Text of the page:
Covered wagons are an enduring symbol of America's westward expansion in the 19th century. The most common kind was the Conestoga wagon. Usually pulled by teams of mules or oxen, these wagons transported pioneers and their families and goods across the plains and mountains as the western regions of North America were settled.
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Things you need
- Wooden planks
- Wooden beams
- 2 axles
- Iron braces
- Wagon wheels
- Wooden lathes
- Wooden pole
Begin with the wagon box. The box of a Conestoga wagon is also called a Yankee bed. The Yankee bed consists of an open-topped arrangement of wooden planks or boards. Set up a large board for the bottom, about 10 to 12 feet in length and around 4 feet wide. A true Conestoga would be about twice this size. The smaller version is known as a prairie schooner. Bolt another two 10- to 12-foot planks to the long sides of the bottom plank. These sideboards should be about 2 or 3 feet high. Fill any gaps in the boards with tar or caulking.
Select a narrow beam about the same length as your Yankee bed. This will be the support for the wheels. It must also be strong enough to support the weight of the Yankee box and cover as well as all your passengers and freight. Select two 4-foot beams and bolt them to the underside of each end of the long main beam. They should be perpendicular to the main beam. Attach a brace to the underside of each end of these 4-foot beams. Your brace can be iron, or it can be a triangle made of wooden beams. It must be the right size for an axle. The axle must fit through it and be able to move freely. If you make a wooden triangle, make sure it points downward.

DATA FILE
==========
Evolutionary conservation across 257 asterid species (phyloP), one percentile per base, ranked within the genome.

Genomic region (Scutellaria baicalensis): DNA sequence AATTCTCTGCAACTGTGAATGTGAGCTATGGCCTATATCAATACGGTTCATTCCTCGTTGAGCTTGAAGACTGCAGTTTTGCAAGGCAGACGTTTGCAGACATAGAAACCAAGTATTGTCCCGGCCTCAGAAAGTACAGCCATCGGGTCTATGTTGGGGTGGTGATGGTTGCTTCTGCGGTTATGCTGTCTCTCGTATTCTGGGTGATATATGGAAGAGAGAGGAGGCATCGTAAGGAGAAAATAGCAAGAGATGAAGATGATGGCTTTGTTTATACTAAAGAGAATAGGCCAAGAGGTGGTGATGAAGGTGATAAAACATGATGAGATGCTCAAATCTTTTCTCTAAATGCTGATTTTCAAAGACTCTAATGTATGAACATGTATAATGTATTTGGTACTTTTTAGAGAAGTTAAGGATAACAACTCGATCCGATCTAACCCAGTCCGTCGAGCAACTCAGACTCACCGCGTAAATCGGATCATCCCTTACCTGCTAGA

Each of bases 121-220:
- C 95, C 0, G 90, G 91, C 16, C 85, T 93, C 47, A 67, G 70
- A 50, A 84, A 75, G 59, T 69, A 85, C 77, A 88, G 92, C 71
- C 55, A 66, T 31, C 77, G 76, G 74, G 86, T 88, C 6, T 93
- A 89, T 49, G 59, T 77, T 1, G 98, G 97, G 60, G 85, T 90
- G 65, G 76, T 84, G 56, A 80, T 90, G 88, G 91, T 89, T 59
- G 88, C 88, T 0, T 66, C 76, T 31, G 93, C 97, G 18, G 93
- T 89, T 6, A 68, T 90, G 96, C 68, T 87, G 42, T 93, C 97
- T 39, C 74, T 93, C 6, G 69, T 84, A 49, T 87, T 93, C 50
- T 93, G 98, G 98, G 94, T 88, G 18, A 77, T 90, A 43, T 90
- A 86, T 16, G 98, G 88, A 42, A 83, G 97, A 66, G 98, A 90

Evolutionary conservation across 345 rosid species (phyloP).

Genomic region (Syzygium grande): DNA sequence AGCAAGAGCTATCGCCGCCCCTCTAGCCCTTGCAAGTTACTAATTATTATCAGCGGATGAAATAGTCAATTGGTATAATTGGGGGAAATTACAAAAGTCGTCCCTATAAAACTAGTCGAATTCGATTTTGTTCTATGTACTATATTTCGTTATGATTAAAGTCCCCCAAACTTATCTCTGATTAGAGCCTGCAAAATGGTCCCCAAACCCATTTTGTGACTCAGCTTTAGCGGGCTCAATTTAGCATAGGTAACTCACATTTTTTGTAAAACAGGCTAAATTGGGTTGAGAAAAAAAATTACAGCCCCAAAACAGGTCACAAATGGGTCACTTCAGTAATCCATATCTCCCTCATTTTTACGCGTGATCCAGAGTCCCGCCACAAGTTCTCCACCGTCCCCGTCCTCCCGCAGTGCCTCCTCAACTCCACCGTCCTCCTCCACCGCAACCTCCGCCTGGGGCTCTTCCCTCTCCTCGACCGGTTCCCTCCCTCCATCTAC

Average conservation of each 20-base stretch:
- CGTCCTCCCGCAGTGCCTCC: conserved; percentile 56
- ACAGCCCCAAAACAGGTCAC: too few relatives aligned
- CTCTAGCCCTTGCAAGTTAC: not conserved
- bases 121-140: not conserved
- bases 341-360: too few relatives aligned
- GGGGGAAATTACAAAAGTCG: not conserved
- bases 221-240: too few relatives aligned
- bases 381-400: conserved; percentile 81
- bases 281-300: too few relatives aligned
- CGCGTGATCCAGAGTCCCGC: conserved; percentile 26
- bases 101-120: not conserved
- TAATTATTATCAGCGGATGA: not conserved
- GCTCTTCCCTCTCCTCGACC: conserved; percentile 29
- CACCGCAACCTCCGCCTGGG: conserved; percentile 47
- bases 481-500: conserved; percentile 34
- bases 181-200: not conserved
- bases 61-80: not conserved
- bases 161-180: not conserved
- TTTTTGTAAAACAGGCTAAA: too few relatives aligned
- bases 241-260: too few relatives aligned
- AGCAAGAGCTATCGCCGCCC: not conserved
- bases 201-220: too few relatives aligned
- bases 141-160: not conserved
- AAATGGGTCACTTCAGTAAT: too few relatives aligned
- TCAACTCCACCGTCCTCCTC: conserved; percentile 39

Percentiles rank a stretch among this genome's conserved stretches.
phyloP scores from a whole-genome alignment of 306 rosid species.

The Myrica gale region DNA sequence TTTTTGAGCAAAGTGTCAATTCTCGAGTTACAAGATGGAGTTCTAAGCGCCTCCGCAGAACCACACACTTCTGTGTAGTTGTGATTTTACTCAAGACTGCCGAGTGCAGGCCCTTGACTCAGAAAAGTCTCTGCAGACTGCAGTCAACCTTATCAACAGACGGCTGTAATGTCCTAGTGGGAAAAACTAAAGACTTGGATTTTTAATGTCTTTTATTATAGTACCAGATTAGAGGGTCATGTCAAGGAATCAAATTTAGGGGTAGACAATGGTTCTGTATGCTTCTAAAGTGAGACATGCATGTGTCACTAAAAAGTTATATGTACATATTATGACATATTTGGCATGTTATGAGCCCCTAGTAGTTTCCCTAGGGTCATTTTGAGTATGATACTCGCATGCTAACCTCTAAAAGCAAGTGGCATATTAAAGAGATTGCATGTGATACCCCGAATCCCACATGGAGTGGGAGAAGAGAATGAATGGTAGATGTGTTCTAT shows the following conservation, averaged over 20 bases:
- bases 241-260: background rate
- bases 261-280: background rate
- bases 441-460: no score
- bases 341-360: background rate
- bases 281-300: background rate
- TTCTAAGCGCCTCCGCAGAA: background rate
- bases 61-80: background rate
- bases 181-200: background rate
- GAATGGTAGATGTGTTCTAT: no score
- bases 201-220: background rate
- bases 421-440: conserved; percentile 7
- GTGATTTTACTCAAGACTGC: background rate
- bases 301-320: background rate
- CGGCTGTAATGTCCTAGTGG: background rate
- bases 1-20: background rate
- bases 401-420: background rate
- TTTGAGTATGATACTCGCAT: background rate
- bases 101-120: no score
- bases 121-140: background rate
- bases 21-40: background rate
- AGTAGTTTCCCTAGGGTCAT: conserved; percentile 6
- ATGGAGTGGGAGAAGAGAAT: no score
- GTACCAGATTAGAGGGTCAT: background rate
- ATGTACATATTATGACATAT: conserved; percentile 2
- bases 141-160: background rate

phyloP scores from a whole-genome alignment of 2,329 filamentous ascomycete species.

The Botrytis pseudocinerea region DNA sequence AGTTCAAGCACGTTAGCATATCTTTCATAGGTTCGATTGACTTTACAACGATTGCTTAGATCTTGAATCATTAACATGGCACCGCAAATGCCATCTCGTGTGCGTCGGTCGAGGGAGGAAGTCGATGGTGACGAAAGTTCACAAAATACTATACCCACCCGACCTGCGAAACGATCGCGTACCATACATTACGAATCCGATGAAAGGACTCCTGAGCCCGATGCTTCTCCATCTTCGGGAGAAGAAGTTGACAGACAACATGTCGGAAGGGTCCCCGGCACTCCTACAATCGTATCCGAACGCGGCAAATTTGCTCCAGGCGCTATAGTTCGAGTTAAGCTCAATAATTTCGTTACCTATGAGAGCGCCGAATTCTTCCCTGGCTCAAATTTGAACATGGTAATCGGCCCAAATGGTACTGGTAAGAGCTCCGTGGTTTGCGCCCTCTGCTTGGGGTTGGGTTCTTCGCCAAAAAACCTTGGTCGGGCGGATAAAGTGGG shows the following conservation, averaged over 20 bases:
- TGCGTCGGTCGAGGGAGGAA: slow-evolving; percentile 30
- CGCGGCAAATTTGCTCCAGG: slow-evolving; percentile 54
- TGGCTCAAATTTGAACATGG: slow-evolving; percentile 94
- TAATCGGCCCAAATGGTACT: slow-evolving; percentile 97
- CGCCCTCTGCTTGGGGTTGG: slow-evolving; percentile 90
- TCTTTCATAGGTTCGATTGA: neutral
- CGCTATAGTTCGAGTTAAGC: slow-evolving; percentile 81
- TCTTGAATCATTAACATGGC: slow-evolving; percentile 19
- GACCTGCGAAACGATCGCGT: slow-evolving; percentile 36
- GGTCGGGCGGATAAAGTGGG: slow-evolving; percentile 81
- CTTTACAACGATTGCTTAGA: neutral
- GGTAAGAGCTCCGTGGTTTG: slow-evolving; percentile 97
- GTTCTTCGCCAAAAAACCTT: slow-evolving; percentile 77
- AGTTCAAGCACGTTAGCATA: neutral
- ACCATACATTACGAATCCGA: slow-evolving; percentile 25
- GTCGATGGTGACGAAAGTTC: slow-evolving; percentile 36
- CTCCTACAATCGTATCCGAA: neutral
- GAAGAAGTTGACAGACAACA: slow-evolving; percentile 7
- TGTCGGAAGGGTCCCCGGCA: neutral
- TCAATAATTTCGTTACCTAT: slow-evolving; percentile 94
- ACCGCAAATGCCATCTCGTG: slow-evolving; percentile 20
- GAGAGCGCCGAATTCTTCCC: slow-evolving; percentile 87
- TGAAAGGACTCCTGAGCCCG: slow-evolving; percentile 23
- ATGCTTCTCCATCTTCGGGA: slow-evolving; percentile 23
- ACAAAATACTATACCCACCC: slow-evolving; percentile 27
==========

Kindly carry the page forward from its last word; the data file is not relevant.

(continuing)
Thrust an axle through each pair of braces. Attach a wagon wheel to the end of each axle. A traditional wagon wheel has wooden spokes and a wooden rim. The wooden rim is enclosed by an iron tire. Wagon wheels are complicated to build; your best option is to buy them. Next, attach two more short beams to the top of the long main beam that is your wheel base. These two beams can about the same dimensions as the beams supporting the axles. Attach them a little in from the axle beams. Bolt them up on their long sides so you get some height above the wheel base. Next, attach the Yankee bed to these beams and bolt it into place.
Use some thin beams to make your bows. The bows are the arched pieces of wood that go on top of the Yankee bed to support the canvas cover. Make the bows by soaking or steaming the thin beams and slowly bending them to the right shape. Attach these bows to the sides of the Yankee bed. You'll will need four or five bows. Space them evenly along the Yankee bed. Finally, get a large piece of canvas and stretch it over the bows. This is your bonnet, or cover.
Build the tongue for the covered wagon. The tongue is a long, wooden pole that attaches to the front of the wheel base. Traditional wagons use an arrangement of wooden swingletree and doubletree to hold the tongue in place and permit it to move up and down. About as long as the axles, the swingletree sits below the tongue. The doubletree is about the length of the crosspieces above the wheels. It sits on top of the tongue. To make the yoke, attach a short pole perpendicular to the top front end of the long tongue. The harness is attached to this yoke.
Tips and warnings
- Wagon wheels are different sizes in the front and the back. This allows for easier manoeuvring. The front wheels were usually around 44 inches in diameter, and the back ones are about 50 inches.
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